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ERIC Number: ED054513
Record Type: Non-Journal
Publication Date: 1971-Aug
Pages: 95
Abstractor: N/A
Emotional Arousal and Attitude Change During Simulation Games.
Kidder, Steven J.
Psysiological and behavioral indices of emotional arousal and mood during performance in a simulation game were investigated. The hypotheses tested were: (1) there will be attitude change following participation in the social simulation game, Ghetto; (2) this change in attitude will be related to the players' emotional involvement in the game as measured by heart rate and self-reported mood (i.e., both covert and overt measures); and there will be a "spread of affect" at times during the game, i.e., the emotional arousal (as indicated by fluctuations in heart rate) experienced by one participant in the game situation, would generalize to other participants. The essence of simulation games was assumed to be to capture (via structured situations) the psychological and environmental determinants of particular cognitions. The attitudes recorded were those of the 15 undergraduate players toward the consequences of living in a ghetto. The results provide some support for the validity of the hypotheses, but the complexity of the relationships calls for more controlled experimentation. Various explanations for attitude change through the use of simulation games are presented. (Author/KS)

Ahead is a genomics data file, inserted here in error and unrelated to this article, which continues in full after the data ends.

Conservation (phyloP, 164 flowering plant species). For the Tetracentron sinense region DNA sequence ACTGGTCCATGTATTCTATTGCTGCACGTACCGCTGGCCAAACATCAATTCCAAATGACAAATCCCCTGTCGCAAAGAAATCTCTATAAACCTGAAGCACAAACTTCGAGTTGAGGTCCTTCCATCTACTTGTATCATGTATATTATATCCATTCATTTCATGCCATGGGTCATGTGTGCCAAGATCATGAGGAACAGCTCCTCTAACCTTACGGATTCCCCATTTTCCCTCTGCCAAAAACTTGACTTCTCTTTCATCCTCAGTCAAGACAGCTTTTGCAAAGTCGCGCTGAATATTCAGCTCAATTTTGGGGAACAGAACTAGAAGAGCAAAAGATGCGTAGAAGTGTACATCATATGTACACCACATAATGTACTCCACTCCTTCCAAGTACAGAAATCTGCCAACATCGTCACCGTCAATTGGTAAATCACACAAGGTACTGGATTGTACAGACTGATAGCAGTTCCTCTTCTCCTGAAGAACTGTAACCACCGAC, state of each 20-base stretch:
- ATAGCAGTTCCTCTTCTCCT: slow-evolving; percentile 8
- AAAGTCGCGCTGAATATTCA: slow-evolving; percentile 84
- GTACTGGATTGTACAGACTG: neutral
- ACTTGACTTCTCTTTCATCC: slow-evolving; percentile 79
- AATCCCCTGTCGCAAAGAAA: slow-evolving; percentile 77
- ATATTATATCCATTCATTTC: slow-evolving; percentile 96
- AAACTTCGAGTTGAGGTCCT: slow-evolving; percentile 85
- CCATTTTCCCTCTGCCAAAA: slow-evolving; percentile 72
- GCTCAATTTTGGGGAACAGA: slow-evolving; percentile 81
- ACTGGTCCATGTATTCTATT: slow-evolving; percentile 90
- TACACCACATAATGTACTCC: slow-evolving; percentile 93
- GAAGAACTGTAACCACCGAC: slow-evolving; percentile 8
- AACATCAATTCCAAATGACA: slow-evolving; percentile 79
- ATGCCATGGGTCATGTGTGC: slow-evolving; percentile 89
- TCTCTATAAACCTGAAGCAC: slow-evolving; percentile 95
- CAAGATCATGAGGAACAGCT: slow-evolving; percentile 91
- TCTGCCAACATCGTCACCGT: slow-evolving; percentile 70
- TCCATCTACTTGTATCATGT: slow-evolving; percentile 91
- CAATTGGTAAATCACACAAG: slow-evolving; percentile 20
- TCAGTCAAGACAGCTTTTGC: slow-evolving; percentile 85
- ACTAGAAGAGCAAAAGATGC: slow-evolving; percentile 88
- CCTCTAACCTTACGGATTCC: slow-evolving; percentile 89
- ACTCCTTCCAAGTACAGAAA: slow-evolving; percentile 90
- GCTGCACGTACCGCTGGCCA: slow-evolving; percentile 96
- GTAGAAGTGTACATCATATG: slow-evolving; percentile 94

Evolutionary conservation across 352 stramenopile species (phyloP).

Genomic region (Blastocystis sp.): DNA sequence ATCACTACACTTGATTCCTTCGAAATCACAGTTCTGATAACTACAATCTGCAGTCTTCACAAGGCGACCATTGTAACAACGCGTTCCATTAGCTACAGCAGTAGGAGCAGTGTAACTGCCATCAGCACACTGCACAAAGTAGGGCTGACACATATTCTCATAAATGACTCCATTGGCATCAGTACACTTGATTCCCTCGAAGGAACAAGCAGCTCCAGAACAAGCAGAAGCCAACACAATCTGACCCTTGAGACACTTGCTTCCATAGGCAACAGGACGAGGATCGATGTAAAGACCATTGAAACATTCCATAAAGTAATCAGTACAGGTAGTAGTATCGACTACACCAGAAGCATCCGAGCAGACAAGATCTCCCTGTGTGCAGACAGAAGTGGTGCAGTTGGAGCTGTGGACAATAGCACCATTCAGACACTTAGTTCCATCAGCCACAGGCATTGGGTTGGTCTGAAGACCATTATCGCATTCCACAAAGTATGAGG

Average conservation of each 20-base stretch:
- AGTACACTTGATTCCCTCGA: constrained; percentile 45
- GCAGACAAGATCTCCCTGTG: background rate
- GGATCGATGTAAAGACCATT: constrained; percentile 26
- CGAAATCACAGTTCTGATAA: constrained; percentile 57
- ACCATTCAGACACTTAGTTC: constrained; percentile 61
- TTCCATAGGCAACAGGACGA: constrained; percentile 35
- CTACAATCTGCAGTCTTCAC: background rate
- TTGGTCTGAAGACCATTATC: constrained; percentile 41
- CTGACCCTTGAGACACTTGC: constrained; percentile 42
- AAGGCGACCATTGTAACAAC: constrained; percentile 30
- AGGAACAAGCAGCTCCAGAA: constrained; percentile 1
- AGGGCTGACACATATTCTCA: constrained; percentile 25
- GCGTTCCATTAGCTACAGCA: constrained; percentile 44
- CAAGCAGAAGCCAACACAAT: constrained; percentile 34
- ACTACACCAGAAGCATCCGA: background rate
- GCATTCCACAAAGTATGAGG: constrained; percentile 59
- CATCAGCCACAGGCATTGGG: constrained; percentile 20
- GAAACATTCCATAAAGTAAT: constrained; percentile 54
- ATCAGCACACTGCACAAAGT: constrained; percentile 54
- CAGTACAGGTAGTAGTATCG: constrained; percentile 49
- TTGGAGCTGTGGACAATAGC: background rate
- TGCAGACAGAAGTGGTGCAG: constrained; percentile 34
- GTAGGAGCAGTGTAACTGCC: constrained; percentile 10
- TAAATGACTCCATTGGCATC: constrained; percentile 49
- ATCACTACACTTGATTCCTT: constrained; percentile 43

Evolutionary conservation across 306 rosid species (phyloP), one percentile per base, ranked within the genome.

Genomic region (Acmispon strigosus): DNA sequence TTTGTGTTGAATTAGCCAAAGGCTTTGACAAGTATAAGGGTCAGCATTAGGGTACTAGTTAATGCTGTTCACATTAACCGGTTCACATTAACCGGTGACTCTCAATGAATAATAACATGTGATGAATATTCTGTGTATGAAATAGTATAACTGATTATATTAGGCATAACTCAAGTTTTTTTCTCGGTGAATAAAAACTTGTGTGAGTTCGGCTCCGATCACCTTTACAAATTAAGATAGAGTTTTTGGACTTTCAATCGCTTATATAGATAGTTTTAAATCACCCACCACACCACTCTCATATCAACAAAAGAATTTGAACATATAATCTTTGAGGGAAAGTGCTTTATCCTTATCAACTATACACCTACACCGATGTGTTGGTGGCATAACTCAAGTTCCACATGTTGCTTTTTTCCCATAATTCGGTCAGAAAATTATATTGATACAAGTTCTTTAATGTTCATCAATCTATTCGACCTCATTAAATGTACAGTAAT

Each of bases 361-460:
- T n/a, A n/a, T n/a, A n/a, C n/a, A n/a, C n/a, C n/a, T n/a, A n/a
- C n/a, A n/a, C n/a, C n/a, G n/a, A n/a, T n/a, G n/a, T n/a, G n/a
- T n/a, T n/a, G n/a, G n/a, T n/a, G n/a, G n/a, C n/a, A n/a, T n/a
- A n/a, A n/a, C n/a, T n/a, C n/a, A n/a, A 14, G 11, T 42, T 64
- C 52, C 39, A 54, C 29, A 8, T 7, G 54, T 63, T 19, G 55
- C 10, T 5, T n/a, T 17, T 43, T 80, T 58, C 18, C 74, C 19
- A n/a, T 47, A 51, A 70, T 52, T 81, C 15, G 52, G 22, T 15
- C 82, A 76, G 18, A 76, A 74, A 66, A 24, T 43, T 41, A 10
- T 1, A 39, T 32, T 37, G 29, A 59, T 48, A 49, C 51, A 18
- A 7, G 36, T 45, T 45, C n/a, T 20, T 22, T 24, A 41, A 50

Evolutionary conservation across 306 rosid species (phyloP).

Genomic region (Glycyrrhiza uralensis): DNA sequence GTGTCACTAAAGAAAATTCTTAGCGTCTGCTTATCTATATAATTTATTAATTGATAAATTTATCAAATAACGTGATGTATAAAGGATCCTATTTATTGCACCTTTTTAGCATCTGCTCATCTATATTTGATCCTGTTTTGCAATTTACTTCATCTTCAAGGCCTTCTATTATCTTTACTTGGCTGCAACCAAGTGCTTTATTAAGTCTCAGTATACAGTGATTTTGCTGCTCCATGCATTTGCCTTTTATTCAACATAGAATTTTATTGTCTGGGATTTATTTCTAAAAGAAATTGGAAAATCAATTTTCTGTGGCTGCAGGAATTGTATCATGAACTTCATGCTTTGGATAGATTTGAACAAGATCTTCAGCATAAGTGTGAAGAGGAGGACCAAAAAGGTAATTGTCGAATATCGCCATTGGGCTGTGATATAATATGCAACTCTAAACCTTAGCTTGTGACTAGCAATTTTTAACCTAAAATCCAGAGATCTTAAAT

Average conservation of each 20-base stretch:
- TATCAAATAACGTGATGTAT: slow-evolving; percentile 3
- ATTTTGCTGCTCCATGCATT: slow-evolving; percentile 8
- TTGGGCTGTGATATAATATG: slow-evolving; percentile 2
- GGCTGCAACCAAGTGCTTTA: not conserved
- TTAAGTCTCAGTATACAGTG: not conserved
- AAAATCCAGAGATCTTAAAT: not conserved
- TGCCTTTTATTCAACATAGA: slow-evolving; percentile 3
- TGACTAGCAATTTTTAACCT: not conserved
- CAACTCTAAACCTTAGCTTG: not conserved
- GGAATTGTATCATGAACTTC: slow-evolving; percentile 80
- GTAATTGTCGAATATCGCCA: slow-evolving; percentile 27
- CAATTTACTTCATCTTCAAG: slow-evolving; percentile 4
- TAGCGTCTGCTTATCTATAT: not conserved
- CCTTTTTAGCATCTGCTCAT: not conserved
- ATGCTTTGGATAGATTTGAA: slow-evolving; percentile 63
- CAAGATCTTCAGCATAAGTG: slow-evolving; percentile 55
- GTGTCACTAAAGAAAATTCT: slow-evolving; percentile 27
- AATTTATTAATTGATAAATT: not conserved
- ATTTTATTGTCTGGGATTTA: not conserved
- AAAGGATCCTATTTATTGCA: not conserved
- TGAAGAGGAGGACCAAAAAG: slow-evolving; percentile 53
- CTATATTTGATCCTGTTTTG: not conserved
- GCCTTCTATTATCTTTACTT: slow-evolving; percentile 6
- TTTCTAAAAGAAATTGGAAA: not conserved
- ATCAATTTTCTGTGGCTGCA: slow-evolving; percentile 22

Publication Type: N/A
Education Level: N/A
Audience: N/A
Language: N/A
Sponsor: Office of Education (DHEW), Washington, DC.
Authoring Institution: Johns Hopkins Univ., Baltimore, MD. Center for the Study of Social Organization of Schools.